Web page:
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Misguided or Misunderstood?
Allianz Partners offers a fresh view on Millennials through its Customer Lab research

    Millennials are an incredibly diverse generation, in need of a nuanced understanding and marketing

    Concerned about their health, social causes and the environment, they are realists who are settling into a more established mid-life groove

    Data comes from Allianz Partners’ latest Customer Lab research which surveyed +11K consumers across Mexico, Thailand, Switzerland, Austria and Singapore in spring of 2021

London, 22nd September 2021

Allianz Partners, a leader in B2B2C assistance and insurance services, debunks some popular myths about the Millennial generation and reveals key insights about their attitudes, expectations and frustrations thanks to its proprietary Customer Lab research.

Who are Millennials?

Millennials, those 25-40 years old, are an often-misunderstood group who have gone through a period of massive transformation. Shaped by technological empowerment through their frequent use of social media and e-commerce, they have experienced both boom & bust (Great Recession and COVID), regulation & social responsibility, and life stage delay. They are concerned about health & wellness, financial stability, climate change and they are oriented towards lifelong learning, goals and objectives, as well as activities designed to promote self-improvement, self-discovery and creativity. They are also an interesting target consumer group for insurance companies.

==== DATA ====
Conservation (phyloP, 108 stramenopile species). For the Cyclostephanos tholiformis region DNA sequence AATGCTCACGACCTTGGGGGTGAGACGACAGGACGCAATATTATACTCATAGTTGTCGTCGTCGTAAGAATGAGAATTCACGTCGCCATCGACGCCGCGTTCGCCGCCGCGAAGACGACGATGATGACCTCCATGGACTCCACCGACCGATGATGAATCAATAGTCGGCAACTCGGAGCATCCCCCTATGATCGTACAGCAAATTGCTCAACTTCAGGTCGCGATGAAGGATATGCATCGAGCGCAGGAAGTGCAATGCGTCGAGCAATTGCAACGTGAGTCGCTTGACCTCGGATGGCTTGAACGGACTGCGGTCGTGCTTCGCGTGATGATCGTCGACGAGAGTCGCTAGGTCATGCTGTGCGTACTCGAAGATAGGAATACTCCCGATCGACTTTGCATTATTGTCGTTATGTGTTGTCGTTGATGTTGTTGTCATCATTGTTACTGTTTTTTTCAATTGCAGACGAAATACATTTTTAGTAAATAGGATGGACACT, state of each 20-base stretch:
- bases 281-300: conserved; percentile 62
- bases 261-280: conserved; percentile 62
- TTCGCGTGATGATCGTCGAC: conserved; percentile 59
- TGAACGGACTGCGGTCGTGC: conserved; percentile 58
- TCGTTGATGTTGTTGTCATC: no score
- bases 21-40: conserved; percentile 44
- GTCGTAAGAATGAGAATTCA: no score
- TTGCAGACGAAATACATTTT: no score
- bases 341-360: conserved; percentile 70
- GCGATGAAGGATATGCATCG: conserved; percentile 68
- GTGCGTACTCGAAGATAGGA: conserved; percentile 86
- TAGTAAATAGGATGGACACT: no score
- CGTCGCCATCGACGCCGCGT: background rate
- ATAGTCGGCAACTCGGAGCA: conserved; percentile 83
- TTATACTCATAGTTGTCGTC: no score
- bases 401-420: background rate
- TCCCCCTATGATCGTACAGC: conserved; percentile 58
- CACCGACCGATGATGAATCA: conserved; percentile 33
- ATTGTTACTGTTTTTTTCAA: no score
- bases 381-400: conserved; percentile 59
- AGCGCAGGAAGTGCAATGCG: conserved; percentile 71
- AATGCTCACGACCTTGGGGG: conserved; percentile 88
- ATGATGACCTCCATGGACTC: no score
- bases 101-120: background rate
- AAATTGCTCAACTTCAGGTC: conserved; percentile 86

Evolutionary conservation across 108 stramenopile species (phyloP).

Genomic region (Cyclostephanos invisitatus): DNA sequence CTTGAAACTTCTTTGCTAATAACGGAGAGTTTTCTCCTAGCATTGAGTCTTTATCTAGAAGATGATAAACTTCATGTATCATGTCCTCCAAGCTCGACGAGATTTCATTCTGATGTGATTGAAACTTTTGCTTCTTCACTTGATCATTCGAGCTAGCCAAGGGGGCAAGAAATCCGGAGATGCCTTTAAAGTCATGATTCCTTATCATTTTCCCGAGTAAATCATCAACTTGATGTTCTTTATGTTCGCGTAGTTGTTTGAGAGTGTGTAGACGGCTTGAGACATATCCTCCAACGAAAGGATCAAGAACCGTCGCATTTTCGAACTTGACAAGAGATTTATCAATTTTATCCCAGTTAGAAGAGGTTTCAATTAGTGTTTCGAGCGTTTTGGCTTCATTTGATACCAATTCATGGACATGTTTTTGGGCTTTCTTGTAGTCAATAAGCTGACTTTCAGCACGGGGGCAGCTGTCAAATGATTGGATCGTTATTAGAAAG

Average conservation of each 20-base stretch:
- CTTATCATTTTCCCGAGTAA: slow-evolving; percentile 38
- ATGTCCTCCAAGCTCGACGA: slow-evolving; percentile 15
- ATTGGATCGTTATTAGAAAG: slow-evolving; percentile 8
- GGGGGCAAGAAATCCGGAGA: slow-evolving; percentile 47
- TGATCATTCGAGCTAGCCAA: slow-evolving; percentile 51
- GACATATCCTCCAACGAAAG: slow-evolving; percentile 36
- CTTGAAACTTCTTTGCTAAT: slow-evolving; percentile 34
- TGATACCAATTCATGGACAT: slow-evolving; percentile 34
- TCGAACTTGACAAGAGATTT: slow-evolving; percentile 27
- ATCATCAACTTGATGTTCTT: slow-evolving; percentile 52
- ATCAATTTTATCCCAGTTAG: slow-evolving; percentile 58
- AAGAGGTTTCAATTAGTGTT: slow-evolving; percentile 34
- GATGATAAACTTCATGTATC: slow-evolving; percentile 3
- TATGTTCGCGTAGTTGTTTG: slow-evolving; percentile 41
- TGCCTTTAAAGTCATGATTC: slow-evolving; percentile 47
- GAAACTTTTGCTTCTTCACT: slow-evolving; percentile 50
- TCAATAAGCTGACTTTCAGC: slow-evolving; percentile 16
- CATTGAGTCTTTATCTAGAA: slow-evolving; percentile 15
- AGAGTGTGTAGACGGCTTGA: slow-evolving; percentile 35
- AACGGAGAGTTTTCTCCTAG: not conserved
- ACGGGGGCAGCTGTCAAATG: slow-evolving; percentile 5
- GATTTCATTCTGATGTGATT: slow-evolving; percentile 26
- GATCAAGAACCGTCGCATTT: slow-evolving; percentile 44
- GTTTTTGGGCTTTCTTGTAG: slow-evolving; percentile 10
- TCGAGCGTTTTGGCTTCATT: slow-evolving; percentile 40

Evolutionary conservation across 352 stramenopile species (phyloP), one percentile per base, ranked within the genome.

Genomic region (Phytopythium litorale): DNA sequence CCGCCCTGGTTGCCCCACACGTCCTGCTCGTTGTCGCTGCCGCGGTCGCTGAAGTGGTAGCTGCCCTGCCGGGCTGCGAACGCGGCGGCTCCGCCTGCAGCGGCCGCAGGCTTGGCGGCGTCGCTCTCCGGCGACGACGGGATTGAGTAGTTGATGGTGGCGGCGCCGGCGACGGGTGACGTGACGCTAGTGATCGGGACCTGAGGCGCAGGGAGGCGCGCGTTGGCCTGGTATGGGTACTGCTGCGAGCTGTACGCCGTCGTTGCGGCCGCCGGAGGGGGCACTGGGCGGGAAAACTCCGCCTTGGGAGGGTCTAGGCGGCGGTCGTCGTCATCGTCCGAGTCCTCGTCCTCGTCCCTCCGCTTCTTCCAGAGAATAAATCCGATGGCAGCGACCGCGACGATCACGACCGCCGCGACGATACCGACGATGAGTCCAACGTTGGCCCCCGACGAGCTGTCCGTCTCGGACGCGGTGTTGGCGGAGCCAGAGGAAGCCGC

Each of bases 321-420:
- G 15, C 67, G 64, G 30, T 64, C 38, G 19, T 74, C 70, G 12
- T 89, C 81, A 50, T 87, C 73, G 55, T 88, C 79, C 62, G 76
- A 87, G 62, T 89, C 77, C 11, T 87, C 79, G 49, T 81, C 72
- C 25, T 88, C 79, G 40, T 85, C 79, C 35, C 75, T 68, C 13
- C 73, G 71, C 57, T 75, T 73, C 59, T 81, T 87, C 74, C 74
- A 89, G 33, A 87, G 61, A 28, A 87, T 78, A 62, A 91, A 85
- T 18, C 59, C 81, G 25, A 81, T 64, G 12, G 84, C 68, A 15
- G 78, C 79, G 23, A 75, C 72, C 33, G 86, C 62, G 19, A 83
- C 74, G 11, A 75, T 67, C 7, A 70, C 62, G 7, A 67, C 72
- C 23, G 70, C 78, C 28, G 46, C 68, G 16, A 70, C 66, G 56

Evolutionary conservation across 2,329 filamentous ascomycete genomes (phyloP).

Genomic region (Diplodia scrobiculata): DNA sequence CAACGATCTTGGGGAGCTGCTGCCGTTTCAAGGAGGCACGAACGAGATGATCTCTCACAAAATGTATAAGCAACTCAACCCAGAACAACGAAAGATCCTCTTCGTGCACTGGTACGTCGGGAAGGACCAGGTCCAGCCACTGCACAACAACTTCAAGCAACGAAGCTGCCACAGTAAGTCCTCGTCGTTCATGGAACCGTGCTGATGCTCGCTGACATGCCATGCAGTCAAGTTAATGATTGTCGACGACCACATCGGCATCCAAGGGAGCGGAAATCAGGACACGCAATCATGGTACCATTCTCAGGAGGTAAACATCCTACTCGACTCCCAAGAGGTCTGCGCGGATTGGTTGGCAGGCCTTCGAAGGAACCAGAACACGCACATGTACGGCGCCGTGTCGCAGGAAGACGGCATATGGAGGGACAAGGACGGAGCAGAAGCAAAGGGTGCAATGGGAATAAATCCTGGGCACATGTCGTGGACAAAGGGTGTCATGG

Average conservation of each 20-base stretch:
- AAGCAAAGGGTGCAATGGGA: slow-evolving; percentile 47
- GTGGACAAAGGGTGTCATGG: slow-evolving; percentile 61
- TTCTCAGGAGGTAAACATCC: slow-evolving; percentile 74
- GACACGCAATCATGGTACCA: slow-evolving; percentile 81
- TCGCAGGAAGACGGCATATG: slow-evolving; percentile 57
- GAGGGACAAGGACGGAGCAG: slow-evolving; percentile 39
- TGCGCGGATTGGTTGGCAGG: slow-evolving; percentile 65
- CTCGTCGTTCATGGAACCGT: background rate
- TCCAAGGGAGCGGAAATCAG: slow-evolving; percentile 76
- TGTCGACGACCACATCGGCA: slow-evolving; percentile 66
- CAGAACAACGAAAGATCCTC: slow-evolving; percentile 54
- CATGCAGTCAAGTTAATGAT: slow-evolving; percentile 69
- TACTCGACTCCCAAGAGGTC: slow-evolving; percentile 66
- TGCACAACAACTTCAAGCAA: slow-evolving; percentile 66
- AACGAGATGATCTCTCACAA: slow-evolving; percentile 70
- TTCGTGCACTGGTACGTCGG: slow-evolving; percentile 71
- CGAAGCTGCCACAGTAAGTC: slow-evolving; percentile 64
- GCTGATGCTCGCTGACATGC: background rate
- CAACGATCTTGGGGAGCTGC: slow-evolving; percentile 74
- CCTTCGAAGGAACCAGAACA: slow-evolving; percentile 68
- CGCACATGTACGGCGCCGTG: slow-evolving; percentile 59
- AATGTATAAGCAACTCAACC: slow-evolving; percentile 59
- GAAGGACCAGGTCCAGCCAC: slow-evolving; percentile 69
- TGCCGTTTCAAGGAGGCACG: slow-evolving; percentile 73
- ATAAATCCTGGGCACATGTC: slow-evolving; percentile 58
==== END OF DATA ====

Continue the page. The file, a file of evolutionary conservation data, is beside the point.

Myth #1: Millennials are a monolith
Reality: They are an incredibly diverse generation, in need of nuanced understanding and marketing

There is a tendency to view Millennials as a homogenous bloc, with common interests, shared characteristics, and similar needs and behaviours. However, demographic realities mean that Millennials find themselves in quite radically different contexts depending on whether they have a child or not. The arrival of a child is a major tipping point in terms of behaviors and attitudes for Millennials, and their interest for assistance & insurance services increases drastically.

For example, since the pandemic, family millennials, those who have at least one child, are bigger consumers of mobility than childless millennials, including shared mobility and electric vehicles, with 15% of family Millennials owning an electric or hybrid vehicle (vs 6% childless Millennials) and 37% using a bike or scooter sharing (vs 23%).  In addition, family Millennials are more likely to work from home (73% vs 54%) since the pandemic, and are almost twice as likely to try teleconsultation (27% vs 13%).

Myth #2: Millennials are the optimistic architects of the future
Reality: They are realists concerned about their health and wellbeing

Millennials have endured two global crises (2008 financial crash and the COVID-19 pandemic) in little over a decade, and many have concerns about their health and wellness (both physical and mental). Looking to changes brought on by COVID-19, 63% of Millennials want to take a more active role in the management of their health & well-being. They also expect support in managing their health, with 58% of Millennials expecting more from their employer in terms of holistic health, hygiene and well-being solutions than pre-pandemic.